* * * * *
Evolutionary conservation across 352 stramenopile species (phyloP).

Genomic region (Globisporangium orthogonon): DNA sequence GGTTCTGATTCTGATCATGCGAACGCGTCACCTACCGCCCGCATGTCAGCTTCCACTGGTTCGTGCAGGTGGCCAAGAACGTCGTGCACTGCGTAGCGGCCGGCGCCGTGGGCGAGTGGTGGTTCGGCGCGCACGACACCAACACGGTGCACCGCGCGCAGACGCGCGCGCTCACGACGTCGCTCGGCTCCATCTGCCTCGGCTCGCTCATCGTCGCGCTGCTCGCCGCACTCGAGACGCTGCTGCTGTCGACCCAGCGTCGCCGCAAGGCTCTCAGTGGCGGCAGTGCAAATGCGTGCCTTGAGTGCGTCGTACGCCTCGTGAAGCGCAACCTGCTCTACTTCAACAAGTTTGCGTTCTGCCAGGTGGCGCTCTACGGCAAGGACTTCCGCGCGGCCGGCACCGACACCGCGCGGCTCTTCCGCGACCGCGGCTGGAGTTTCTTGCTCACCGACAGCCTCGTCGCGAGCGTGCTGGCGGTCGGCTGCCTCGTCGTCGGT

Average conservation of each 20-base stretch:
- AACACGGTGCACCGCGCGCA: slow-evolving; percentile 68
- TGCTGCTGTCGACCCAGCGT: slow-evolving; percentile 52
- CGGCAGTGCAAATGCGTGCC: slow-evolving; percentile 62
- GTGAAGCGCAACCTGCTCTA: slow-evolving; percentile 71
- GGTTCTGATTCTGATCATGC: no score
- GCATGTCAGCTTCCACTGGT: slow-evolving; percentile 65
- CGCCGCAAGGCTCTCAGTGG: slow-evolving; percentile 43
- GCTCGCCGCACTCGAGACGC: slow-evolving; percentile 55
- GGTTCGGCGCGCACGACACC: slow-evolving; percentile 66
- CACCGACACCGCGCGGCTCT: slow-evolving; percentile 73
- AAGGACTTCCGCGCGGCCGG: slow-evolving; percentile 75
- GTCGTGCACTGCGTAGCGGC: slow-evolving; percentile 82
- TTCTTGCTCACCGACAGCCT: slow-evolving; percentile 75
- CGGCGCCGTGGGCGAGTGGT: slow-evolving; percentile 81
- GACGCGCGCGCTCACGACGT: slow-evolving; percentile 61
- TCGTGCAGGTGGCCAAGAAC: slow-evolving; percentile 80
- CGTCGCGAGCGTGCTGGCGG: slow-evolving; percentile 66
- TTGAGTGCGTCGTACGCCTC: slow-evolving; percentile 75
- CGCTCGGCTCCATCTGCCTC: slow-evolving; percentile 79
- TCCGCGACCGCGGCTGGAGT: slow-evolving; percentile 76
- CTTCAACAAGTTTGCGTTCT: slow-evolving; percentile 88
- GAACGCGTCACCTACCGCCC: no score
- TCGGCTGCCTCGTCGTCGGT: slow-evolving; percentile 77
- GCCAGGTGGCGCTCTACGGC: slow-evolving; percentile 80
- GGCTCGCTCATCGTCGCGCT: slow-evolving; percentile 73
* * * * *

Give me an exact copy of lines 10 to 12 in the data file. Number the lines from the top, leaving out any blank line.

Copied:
- CGCCGCAAGGCTCTCAGTGG: slow-evolving; percentile 43
- GCTCGCCGCACTCGAGACGC: slow-evolving; percentile 55
- GGTTCGGCGCGCACGACACC: slow-evolving; percentile 66